They say that senescence is the second childhood, but it is not true. As Clémentine Beauvais demonstrates in her research, a child is mighty because of their vast resources of time-left, time-yet-to-spend. An old person, returning to kairos after a life of stressful, competitive linearity, has limited time-left. I don't know exactly how much time I have left, but statistically it is significantly less than I had when I was a child. Yet this is only true if we think in linear, goal-oriented terms. If kairos has no beginning or end, if it has no structure, then it makes no sense to measure it the way we measure linear time. I don't have any deadlines or goals. I may still want to walk a thousand kilometers by the end of 2020 or climb to the height of Everest adding up my daily climbs; I may want to build another dollhouse or harvest tomatoes on my balcony. Yet these are desires, not goals. I have left all anxieties of my adult life behind (and yes, once again, I am aware of being exceptionally privileged). Like a very young (privileged) child, I don't have to worry where my next meal comes from. I am my own master, and unless I want them, I have no societal constraints, no rules to play by. I have got rid of as many possessions as I could; when you don't owe much you don't worry about losing it. Like in childhood, procreation is not an issue. I have no fear of death, because, although I hope to live a few more years, death will not rob me of my life, long and on the whole quite satisfactory. While a young child is not yet aware of their own mortality, I have come to terms with it and thus become immortal. My present life is a life of total harmony. A life in Arcadia. A life in kairos.

This is where the current situation comes in, and this is where I am running a risk of sounding sanctimonious. I feel leaving chronos behind is a relief. I still need to keep track of days to know when my groceries delivery is coming, and I need to know when the live-streamed concert starts, but apart from that days are determined by sunrise and sunset, meal time is when I am hungry and bedtime is when I am tired. In between there are so many exciting things to fill my days, and every day is Sunday, and it is always summer. Unlike childhood, there is nothing I must learn because it will be useful later in life. I can gather totally useless knowledge and acquire totally useless skills. I can “waste time” because I have unlimited supply of it. I have the peace of mind to feel joy about everything I do, everything I see, hear, touch, smell. I do not look back with nostalgia or regrets at my past. I do not look with hope into the future. I do not feel anxious about the future either. I am not longing for anything, least of all any return to my previous lifestyle. I enjoy being away from civilisation and close to nature. And of course remoteness and isolation are the very tokens of kairos.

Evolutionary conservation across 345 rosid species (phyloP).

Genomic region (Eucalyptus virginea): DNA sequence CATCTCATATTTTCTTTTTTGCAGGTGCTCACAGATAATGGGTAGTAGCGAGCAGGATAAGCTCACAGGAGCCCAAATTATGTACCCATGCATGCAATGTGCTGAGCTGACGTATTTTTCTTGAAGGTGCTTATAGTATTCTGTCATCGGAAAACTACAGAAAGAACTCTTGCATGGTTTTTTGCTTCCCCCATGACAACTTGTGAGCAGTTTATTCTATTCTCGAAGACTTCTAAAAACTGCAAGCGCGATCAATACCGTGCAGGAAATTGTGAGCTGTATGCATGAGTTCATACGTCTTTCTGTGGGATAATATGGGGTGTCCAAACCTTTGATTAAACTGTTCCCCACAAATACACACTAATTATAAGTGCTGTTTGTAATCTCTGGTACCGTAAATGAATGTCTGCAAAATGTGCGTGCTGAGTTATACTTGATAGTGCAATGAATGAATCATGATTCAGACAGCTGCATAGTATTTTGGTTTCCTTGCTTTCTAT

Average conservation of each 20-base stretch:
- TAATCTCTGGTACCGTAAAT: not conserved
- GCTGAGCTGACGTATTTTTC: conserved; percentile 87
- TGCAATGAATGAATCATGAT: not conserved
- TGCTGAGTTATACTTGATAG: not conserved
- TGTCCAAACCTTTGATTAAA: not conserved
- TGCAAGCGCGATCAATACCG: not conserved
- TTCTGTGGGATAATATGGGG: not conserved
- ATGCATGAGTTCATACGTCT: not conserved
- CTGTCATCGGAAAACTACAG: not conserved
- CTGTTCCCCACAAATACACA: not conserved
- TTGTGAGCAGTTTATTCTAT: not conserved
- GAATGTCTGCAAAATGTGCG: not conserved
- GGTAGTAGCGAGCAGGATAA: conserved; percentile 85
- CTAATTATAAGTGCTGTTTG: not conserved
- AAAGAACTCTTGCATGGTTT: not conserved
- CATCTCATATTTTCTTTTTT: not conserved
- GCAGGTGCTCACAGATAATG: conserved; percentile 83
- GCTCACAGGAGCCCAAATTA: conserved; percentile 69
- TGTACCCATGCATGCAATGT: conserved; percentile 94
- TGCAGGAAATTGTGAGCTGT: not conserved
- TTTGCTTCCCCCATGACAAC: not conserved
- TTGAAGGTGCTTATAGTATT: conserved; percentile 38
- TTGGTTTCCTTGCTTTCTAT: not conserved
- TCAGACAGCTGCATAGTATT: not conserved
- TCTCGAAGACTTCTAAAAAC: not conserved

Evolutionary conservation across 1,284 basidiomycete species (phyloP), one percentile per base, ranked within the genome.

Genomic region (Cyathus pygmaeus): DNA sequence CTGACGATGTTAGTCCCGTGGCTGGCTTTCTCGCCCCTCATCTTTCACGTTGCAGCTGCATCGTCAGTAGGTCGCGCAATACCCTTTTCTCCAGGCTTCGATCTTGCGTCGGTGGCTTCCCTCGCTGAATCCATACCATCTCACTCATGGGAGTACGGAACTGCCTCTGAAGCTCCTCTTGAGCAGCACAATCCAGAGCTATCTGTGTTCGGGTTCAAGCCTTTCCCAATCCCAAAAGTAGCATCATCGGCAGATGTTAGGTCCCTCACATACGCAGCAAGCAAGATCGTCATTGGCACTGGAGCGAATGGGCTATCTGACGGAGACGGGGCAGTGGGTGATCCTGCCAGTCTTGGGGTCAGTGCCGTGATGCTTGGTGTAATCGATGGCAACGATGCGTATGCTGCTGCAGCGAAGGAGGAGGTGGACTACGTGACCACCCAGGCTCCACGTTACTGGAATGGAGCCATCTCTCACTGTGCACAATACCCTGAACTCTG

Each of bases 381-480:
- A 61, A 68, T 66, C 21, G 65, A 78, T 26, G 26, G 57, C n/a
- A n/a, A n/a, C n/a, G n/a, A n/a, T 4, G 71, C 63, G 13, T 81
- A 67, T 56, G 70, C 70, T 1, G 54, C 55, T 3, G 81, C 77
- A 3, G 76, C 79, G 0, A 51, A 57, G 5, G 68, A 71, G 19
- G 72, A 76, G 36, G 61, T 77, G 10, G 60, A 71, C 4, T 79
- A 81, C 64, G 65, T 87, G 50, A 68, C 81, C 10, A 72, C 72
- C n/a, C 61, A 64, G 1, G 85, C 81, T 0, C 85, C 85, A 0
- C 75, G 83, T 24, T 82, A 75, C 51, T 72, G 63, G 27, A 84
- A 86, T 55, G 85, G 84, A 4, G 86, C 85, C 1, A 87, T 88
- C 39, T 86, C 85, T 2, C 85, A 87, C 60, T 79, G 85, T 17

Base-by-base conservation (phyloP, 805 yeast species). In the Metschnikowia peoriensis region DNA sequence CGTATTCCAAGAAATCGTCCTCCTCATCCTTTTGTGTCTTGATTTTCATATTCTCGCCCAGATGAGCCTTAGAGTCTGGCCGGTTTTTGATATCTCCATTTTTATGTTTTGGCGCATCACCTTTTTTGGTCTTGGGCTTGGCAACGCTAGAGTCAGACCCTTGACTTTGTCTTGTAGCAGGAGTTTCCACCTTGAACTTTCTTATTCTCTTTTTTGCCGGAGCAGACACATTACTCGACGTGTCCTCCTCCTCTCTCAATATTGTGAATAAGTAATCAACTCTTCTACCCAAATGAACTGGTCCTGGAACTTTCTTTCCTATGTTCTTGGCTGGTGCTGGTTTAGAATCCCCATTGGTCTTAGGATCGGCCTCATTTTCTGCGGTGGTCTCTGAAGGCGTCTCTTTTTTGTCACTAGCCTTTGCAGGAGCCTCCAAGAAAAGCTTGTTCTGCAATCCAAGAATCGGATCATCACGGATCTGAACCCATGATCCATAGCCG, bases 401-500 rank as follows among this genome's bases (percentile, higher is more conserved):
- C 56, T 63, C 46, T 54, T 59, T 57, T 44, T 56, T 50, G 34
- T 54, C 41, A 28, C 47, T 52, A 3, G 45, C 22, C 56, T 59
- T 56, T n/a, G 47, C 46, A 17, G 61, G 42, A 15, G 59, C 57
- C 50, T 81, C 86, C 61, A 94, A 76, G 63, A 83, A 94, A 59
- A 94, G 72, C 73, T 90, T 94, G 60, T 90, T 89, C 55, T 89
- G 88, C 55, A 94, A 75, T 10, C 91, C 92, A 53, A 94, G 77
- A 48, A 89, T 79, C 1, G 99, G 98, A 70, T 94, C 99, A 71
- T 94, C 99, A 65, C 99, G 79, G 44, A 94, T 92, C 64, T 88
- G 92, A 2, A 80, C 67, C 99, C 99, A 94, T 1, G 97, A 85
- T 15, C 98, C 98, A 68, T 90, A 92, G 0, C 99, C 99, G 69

All this happened to me before everyone's lives changed so dramatically. Therefore I believe I am so much better prepared for the current situation. I don't want to preach, just to share my experience. Even if you still have your commitments, stop and reflect. This is the opportunity to capture a few moments of kairos, if only to realise that it is there for you when you feel you have completed your linear, measurable, goal-oriented existence. Don't misunderstand me: I used to live that hectic life myself. We are trained to in our society. Returning to kairos involved a lot of effort and determination, but it was worth the trouble. Your voluntary or involuntary isolation is a valuable, albeit temporary escape from linearity, but not a nostalgic escape to prelapsarian childhood – you still have your adult responsibilities, and you can never shed your adult knowledge and experience; neither a blind-folded sideways escape to idyllic fantasy from which you return no wiser. It is a glimpse of the reward to come – if you let it come, if you don't lament the “waste of time”, the days and weeks and months stolen from you, but see them as days, weeks and months gifted to you as a password to kairos when your are ready. To everything there is a time and a season. A time to rush, and a time to pause.

 Ill. Kate Greenaway